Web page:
Earlier this week, I wrote about the two most common sensory issues that affect children with Autism Spectrum Disorder (ASD) – sensitivity to clothing and to food textures.There are other sensitivities that affect children on the spectrum. Sensory issues can and do affect every sense.
I was remiss in not mentioning oversensitivity to noise in the last post as it is one of the most common sensory issues and affects more than just children on the spectrum. It isn’t just loud or unexpected issues that can cause problems. One of the kids I work with, once told me that the humming of the fluorescent lights in his classroom can make it very hard for him to concentrate. He explained that he always hears the humming and can see the tiny flickers that are almost imperceptible to his neurotypical classmates. The energy he expends trying to tune out these distractions is energy he doesn’t have to use on his schoolwork or on social interactions, and leaves him drained at the end of the day. He had gone through the first 7 years of his school career before anyone thought to ask him if there were any parts of his classroom that made it harder for him to do work. Children with ASD do not typically volunteer extra information even when it is in their best interest to do so and had this question not been asked, the problem of the “noisy lights” as he calls them, would likely have never been addressed. Luckily, he had a very understanding teacher who has brought in some floor lamps and tries to use natural light whenever possible so the “noisy lights” can stay off.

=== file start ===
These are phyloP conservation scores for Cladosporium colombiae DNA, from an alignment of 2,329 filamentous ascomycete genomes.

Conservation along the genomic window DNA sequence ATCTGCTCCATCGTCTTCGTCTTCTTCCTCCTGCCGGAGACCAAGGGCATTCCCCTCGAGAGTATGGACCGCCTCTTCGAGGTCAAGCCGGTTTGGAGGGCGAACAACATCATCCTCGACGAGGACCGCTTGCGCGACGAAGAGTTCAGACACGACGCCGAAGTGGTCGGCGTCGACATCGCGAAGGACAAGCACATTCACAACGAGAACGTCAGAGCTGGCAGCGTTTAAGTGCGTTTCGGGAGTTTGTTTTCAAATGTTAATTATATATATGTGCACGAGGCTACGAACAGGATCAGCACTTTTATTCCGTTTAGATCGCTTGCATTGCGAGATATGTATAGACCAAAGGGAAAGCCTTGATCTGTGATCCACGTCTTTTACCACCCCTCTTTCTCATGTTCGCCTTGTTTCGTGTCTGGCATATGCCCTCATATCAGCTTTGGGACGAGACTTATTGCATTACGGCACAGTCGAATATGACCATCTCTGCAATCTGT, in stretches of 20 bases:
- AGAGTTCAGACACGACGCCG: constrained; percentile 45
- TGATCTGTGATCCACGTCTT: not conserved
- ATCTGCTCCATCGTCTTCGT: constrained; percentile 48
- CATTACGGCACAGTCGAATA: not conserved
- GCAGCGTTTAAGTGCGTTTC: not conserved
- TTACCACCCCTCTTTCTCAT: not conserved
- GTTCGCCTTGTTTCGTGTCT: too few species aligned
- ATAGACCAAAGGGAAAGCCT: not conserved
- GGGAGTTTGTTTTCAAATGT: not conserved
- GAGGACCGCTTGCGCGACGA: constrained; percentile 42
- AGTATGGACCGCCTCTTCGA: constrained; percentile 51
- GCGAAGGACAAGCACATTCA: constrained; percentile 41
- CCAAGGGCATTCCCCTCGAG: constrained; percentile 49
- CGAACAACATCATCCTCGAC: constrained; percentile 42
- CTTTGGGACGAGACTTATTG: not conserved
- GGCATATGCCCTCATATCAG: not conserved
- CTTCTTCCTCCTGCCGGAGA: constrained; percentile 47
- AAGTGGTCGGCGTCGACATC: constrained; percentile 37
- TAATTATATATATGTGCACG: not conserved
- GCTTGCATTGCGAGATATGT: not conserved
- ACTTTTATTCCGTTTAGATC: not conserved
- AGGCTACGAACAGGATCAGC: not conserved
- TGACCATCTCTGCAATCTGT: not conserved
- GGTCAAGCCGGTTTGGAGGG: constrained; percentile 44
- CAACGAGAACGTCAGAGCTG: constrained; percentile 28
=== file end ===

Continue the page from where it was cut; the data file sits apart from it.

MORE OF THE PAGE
Everyday noises that most of us take for granted and easily tune out such as the humming of the refrigerator or the whirr of the furnace fan can be unwelcome intrusions into the life of a child with sensory issues. Unexpected noises can derail an entire day. Last week I was in a big box store and there was a little guy who was having what I recognized as a sensory overload meltdown. Note: a meltdown may look like a tantrum from the outside but whereas a tantrum usually results from a child not getting his or her way, a meltdown is a child’s uncontrollable response to overwhelming stimuli. His mother was at the end of her rope, so I stepped in and asked if I could help (Yeah, I do this a lot – I hate seeing a child in distress). She agreed so I knelt down and asked the child if it was too loud. He said “yes it is” -we were standing about 4 aisles away from the electronics department where every TV was showing something different and someone had turned some of the volumes up it was too loud even for me. I went off in search of an employee and asked them to please turn down the overall volume and asked if a few of the sets could be turned off and he readily agreed. I went back to my new little friend and explained that next time, he should use his words to tell an adult if it is too noisy. He thanked me, and his mother told me that he had autism and “never talked to anyone outside of family” before talking to me. (I hear that a lot too – I’m not sure why I can get kids to open up but it’s a gift I’m thankful for every day.) For me the noise in the store was irritating, but it wasn’t stopping me from functioning. For a kid with ASD, who is unable to tune out the noise, it becomes all encompassing and they cannot function until the noise is reduced or eliminated. However, it often takes someone asking directly if the situation is a problem as children with ASD don’t usually volunteer that kind of information.